Today it is becoming very popular to restore old wooden furniture to its original condition. Old wooden pieces can usually be picked up at markets or second-hand shops fairly cheaply. To get your wooden piece of furniture professionally restored can be expensive, but most of the time it is not too difficult for you to restore it yourself at home.
When looking for a piece of furniture to restore, make sure it has been made of good quality wood. You can usually tell the quality of a wood by the wood grain. If you intend to restore your piece and then varnish or stain it so that you can still see the grain of the wood, then make sure you like the look of the wood. Make sure the wood has no major faults or holes. Solid wood pieces will restore much better than non-solid pieces.
Start by stripping back any paint or varnish that is on your piece of furniture. Paint strippers can be used, but they can be harsh on the wood. The best way is to do it all old-fashioned way with a “bit of elbow grease!” If your piece of furniture has many layers of paint, you may have to use paint stripper just to save time, but be sure to not leave it on for too long and rinse the wood carefully with warm water and a damp cloth when you are done. Sand back the surface until all traces of paint or varnish is removed. At this point, you should do any repairs that need to be done, such as fixing legs or leveling, etc.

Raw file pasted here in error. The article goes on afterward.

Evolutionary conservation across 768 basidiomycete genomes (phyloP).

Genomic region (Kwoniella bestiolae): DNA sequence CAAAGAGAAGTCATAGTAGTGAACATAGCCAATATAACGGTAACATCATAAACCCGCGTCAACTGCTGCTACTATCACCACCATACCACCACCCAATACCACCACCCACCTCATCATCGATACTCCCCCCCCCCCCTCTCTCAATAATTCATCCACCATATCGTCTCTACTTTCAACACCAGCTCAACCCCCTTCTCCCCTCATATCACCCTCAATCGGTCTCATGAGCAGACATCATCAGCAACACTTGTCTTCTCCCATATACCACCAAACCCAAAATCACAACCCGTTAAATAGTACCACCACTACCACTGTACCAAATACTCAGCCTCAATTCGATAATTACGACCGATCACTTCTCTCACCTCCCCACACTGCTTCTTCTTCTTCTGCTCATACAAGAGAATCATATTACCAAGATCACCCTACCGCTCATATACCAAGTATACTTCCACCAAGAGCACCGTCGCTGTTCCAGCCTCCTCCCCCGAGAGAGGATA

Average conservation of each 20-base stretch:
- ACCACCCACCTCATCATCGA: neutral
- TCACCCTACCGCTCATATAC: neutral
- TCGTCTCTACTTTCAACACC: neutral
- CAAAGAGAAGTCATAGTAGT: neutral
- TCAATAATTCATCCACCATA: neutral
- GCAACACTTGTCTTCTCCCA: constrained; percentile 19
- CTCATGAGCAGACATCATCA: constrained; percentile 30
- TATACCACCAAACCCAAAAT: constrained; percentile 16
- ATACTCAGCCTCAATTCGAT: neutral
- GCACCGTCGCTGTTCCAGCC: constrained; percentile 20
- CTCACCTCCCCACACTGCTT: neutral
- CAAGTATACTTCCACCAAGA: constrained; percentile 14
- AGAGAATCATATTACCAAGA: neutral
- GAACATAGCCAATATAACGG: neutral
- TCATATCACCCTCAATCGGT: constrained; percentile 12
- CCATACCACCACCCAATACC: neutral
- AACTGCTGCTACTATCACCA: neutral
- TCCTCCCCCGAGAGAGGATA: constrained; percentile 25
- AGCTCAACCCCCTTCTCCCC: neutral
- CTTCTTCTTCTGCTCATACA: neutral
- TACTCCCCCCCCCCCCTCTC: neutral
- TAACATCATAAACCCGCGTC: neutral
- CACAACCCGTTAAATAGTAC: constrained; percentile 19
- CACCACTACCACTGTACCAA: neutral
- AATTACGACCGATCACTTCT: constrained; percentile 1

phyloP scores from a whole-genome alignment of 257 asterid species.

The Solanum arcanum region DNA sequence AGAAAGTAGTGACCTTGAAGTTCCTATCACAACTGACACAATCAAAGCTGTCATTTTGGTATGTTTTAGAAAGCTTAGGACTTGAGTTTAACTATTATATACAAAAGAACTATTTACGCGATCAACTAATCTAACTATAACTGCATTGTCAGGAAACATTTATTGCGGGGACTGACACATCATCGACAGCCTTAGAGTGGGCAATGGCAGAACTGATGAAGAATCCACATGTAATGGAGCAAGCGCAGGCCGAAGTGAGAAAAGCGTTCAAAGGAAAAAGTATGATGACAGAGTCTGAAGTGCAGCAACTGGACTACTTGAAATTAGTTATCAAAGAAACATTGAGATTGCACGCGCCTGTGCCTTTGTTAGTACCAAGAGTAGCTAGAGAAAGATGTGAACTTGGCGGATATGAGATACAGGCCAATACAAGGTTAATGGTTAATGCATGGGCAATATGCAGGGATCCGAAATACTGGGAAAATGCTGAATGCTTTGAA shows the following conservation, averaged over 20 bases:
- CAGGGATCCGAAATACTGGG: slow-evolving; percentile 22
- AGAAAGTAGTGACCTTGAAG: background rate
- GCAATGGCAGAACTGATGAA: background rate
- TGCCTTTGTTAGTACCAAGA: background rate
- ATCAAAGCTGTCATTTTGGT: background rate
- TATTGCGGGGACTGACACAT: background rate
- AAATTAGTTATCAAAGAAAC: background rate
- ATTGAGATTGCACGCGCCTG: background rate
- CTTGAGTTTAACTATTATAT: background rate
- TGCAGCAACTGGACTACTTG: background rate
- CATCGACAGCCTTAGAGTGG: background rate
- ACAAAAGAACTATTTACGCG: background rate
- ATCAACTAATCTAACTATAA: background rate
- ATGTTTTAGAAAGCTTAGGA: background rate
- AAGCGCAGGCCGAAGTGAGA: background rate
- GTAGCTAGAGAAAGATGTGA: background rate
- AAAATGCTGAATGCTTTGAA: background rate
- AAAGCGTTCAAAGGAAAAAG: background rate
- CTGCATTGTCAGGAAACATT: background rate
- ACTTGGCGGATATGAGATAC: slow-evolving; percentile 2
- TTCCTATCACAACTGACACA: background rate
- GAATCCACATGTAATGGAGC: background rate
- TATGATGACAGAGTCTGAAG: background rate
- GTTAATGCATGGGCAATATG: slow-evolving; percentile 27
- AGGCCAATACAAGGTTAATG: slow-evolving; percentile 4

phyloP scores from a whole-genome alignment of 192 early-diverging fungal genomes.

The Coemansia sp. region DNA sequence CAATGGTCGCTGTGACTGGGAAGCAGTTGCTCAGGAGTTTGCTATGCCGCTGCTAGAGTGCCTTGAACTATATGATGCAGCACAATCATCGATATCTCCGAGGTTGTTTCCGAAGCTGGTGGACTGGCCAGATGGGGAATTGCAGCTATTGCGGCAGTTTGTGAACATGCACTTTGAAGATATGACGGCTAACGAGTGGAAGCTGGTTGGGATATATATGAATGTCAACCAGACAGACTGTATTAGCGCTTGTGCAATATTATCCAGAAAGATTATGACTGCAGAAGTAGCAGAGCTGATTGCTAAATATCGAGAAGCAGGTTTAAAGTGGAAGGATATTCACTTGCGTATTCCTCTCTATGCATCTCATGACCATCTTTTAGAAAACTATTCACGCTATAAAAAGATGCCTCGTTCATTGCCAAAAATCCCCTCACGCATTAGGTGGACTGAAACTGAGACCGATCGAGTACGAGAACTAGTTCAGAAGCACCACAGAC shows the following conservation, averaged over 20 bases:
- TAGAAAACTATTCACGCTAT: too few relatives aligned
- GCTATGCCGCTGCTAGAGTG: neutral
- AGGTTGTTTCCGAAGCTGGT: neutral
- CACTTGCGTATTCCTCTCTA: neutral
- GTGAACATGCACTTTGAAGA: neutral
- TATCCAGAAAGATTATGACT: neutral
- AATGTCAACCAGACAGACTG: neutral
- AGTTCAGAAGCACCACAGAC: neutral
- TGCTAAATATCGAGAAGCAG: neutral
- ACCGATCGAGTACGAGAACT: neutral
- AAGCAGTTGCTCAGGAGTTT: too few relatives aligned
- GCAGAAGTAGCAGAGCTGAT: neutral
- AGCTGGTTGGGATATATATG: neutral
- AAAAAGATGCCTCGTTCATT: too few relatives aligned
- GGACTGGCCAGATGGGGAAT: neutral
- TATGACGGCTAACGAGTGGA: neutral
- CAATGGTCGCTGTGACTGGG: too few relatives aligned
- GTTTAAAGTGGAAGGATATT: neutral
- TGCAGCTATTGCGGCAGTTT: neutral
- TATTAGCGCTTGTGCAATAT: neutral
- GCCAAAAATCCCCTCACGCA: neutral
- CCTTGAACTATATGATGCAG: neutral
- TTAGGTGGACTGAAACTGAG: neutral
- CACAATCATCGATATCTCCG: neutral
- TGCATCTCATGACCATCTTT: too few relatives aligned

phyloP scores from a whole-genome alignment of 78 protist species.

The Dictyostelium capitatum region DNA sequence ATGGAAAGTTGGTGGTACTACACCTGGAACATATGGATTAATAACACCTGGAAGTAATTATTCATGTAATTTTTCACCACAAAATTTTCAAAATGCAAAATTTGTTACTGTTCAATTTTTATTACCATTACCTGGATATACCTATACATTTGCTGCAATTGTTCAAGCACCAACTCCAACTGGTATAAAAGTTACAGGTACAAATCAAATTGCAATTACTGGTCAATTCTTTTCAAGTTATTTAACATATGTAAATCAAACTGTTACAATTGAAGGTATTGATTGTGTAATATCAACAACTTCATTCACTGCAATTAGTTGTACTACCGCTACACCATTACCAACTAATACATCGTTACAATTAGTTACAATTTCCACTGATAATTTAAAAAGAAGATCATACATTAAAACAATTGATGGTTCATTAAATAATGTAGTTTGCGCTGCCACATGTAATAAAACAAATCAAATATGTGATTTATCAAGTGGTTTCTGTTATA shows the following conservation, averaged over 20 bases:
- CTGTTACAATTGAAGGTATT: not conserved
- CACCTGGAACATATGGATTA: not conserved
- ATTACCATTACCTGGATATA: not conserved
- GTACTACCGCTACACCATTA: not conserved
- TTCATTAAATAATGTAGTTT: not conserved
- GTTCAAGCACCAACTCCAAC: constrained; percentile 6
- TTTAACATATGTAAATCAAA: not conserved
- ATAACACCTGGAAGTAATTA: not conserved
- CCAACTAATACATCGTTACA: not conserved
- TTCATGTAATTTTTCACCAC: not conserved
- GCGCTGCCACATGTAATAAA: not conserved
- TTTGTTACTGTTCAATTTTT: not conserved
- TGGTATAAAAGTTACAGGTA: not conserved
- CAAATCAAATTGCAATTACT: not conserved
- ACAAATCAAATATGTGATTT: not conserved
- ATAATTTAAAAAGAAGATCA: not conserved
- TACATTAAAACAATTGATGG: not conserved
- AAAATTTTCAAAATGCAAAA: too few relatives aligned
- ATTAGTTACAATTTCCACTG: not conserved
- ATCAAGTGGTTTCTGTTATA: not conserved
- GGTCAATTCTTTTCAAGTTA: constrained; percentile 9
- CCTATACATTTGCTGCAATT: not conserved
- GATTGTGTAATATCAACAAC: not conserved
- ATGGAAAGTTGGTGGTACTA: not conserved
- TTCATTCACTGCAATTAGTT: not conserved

Once repairs have been done use a fine grade sandpaper to smooth the surface of the piece of furniture and remove little inconsistencies in the wood surface. Fine sandpaper should also be used to sand around delicate areas such as moldings or lattice and in corners. Once smooth and sanded you are ready to finish your piece.
Depending on the look you desire there are a few different things you can do for the finish of your piece. When restoring furniture, the look that most people go for is the natural look with the wood grain. To finish your piece of with that old time natural look, get a light wood stain and gently rub it into the wood as per the directions on the tin, then once dry apply a furniture wax to protect it.
Varnishing your piece will create a shinier and richer looking effect. Once again apply as per the directions on the tin, and the follow up with furniture wax for protection. For an alternative to wood stain, shoe polish works well when rubbed into the wood surface, or dyes can be used too.
If you are restoring a chair with a cushion part in the center or similar, leave attaching it until after you have sanded and finished off the rest of the chair, this way you will not ruin the fabric.
The same goes for any other fabric-covered pieces. Always wherever possible do the woodwork and staining before securing the fabric. Wherever you can use natural based products on the furniture, as this is less harsh on the wood and the effect will turn out better anyway.